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The Big One: Destination district

September 19, 2022 -  By
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Company: Ruppert Landscape
Location: Washington D.C.

Washington Harbour is a mixed-use property in the Georgetown neighborhood of Washington D.C., with restaurants, shops, offices, luxury condominiums and outdoor entertainment. Michael Moody, associate branch manager for Ruppert’s Washington D.C. landscape management branch, says the relationship with the property’s management team has grown over the 10 years the company has serviced Washington Harbour.

“We’ve been fortunate to grow our partnership as the Georgetown Business Improvement District (BID) area has evolved, and it’s definitely rewarding to see the community enjoy this live/work/play space,” says Moody.

As a part of BID, Moody works with Washington Harbour and the district to keep the high-profile area looking its best. Moody meets with the team from Washington Harbour weekly and tours the site monthly with the client. Moody says the team at Ruppert ensures the landscaping of the entire property coordinates — including restaurants and retail spaces not serviced by the company.

A hallmark of the property are the flower baskets on its 35 boardwalk streetlamps. Ruppert rents a scissor lift to install and take down the flower baskets and holiday wreaths. Moody says the relationship with the property’s management team allows Ruppert the freedom to experiment with its seasonal approach to
color rotation.

“In the last two years, we have installed a mum rotation (usually between mid-September to mid-October),” Moody says. 

Ruppert crews use Ego battery-powered backpack blowers because Washington D.C. enacted leaf blower regulations at the start of the year. Crews use Exmark mowers and Echo two-cycle handheld equipment.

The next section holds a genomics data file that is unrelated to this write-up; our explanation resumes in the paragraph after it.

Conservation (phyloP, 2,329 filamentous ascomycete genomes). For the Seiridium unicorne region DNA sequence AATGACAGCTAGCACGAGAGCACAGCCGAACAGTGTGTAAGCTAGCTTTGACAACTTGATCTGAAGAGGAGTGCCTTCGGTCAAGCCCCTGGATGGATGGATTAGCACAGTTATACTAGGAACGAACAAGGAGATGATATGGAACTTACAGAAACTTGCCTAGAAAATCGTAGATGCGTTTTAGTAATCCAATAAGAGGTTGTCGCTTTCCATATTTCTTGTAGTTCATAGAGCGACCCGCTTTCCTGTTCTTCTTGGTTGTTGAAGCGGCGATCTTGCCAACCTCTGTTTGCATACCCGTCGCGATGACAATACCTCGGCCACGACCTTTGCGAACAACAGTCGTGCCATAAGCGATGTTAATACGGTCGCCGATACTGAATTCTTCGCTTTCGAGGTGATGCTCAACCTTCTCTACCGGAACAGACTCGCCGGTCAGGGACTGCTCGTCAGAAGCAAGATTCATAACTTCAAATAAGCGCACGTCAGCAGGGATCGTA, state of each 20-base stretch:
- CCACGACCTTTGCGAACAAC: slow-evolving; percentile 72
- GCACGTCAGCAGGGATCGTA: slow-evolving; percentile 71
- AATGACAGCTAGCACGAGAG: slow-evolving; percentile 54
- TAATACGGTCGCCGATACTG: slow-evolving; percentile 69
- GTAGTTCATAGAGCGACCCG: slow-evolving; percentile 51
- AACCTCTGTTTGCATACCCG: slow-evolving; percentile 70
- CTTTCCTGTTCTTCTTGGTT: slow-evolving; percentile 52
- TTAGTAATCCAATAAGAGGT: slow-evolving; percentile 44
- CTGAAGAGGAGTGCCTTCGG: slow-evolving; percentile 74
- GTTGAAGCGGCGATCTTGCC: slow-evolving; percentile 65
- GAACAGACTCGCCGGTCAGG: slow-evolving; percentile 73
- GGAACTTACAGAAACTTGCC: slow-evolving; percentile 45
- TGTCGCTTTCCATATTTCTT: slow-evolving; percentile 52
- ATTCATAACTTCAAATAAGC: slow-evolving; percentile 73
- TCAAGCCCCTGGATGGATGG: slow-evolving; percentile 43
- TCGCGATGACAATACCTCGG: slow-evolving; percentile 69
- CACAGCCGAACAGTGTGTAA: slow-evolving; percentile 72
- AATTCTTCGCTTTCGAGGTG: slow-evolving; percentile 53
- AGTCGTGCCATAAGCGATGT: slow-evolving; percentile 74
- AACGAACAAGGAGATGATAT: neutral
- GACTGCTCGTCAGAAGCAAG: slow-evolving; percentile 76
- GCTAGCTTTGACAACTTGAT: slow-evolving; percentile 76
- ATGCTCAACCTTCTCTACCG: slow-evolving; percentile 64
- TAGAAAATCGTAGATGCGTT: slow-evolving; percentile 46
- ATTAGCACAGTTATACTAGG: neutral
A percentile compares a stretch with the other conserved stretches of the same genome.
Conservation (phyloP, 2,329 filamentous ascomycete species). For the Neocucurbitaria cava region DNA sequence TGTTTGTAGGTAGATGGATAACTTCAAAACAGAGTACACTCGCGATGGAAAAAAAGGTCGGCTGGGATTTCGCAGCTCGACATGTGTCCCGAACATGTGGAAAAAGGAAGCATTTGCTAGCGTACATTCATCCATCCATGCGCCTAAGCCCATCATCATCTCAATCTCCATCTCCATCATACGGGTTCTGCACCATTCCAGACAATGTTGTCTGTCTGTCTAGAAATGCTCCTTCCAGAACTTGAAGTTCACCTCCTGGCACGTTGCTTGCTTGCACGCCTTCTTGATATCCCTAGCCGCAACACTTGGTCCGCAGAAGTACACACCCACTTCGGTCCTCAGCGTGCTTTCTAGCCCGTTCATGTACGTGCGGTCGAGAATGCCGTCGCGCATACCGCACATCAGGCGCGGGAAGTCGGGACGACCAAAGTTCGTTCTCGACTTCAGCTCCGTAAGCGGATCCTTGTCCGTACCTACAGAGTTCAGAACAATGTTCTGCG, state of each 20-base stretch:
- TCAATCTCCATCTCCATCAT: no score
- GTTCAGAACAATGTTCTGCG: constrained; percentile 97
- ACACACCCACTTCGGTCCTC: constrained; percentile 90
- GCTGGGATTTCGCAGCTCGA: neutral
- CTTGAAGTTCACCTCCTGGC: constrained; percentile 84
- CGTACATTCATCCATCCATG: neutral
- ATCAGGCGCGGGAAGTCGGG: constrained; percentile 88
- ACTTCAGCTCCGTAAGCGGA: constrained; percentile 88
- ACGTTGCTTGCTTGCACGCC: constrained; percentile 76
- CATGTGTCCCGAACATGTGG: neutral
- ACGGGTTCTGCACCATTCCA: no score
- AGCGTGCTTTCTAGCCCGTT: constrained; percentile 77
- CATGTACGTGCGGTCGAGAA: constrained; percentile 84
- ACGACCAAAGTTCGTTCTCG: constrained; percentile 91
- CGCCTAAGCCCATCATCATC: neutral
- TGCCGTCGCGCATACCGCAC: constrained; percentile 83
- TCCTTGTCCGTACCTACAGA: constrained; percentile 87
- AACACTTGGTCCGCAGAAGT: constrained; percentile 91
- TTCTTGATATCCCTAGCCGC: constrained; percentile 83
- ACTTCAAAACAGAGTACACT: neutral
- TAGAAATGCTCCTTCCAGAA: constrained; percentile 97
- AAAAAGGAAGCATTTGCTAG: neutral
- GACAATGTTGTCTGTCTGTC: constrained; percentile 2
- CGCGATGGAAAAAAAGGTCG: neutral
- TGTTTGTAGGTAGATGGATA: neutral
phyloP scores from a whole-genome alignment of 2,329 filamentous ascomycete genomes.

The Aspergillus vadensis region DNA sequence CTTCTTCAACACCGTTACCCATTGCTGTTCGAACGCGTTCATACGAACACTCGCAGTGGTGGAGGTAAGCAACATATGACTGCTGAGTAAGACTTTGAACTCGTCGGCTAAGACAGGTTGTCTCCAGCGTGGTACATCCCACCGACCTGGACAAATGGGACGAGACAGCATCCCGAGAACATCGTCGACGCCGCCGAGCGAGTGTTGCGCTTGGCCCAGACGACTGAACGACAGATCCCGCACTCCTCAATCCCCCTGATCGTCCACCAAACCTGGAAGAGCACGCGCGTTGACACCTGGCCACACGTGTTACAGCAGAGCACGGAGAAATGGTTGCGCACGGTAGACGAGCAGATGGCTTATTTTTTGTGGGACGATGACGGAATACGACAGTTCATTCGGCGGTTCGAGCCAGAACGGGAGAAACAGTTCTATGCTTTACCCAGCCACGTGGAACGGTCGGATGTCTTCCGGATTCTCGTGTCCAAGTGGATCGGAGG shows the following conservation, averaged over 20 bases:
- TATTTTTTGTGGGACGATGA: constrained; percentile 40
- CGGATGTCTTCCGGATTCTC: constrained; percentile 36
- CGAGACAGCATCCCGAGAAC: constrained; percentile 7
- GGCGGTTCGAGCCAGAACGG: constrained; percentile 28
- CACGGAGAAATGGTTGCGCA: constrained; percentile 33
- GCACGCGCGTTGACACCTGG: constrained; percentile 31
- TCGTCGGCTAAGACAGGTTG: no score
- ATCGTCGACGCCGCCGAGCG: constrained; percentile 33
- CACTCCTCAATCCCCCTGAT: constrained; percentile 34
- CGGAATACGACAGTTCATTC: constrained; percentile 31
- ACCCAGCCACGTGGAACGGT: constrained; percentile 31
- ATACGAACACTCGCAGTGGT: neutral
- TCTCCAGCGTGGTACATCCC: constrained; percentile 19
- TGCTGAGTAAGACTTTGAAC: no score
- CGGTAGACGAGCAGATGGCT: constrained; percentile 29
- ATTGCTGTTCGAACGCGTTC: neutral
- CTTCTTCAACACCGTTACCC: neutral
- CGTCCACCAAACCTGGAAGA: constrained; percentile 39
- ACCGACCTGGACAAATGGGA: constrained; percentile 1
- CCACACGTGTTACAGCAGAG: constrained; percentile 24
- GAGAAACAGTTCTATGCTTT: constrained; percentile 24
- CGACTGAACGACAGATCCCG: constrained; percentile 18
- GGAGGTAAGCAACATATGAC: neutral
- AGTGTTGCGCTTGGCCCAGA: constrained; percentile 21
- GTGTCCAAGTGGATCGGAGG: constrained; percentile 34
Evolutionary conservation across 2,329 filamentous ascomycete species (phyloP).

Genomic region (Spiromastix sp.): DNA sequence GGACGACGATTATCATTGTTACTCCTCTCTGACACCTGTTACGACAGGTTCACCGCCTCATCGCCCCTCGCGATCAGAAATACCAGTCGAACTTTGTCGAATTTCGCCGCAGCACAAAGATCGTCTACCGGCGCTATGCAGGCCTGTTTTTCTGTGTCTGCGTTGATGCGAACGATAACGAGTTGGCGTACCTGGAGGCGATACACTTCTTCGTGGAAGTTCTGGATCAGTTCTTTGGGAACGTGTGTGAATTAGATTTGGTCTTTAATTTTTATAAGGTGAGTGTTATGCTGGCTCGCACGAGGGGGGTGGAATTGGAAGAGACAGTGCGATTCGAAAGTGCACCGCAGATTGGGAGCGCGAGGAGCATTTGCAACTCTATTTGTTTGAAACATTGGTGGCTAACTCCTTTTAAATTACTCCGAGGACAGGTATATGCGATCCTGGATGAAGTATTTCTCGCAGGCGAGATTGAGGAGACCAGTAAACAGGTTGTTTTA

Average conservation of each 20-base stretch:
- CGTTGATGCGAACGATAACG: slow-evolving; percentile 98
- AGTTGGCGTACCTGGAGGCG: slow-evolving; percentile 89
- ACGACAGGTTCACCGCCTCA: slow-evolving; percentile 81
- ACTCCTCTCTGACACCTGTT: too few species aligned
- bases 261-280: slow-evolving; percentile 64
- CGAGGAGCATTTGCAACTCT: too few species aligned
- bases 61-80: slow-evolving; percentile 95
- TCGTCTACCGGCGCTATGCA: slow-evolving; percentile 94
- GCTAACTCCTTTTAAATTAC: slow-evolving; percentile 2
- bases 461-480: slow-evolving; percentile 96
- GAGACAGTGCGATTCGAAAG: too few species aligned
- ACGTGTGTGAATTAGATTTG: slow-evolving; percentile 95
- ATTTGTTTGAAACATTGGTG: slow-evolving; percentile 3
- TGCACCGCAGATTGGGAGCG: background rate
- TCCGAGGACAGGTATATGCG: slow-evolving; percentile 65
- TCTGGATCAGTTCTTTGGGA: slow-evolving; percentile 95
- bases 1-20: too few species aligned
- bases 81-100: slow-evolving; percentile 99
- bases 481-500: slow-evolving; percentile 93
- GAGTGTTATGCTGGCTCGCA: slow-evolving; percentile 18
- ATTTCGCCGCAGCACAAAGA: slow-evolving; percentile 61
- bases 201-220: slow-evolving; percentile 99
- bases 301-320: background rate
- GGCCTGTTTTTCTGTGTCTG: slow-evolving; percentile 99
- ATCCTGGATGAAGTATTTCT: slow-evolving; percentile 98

The project earned Ruppert Landscape a gold award from the 2021 National Association of Landscape Professionals’ Awards of Excellence program.

Photo courtesy of Ruppert Landscape

Photo courtesy of Ruppert Landscape

Washington Harbour is a mixed-use neighborhood near historic Georgetown. Ruppert Landscape partners with the city to deploy seasonal landscape and decor and offer year-round tree maintenance to enhance the property, which is part of the Georgetown Business Improvement District.

Photo courtesy of Ruppert Landscape

Photo courtesy of Ruppert Landscape

Crews from Ruppert Landscape plant 6,000 annuals per seasonal rotation at Washington Harbour. 40-foot London plane trees line the breezeway. BID requires a certified arborist to service trees in the district taller than 14 feet and larger than 3 inches in caliper. Ruppert Landscape monitors the trees for health and safety hazards.

Photo courtesy of Ruppert Landscape

Photo courtesy of Ruppert Landscape

Areas subject to a wind-tunnel effect require frequent clean-up and sturdy and wind-resistant plant material, such as Dragon Wing begonias and evergreen shrubs.

Photo courtesy of Ruppert Landscape

Photo courtesy of Ruppert Landscape

Majesty palms and coleus provide a pop of color and scale to this fountain area. Crews ensure the root balls of the palms are deep enough to sustain the high winds that come off the Potomac.

Photo courtesy of Ruppert Landscape

Photo courtesy of Ruppert Landscape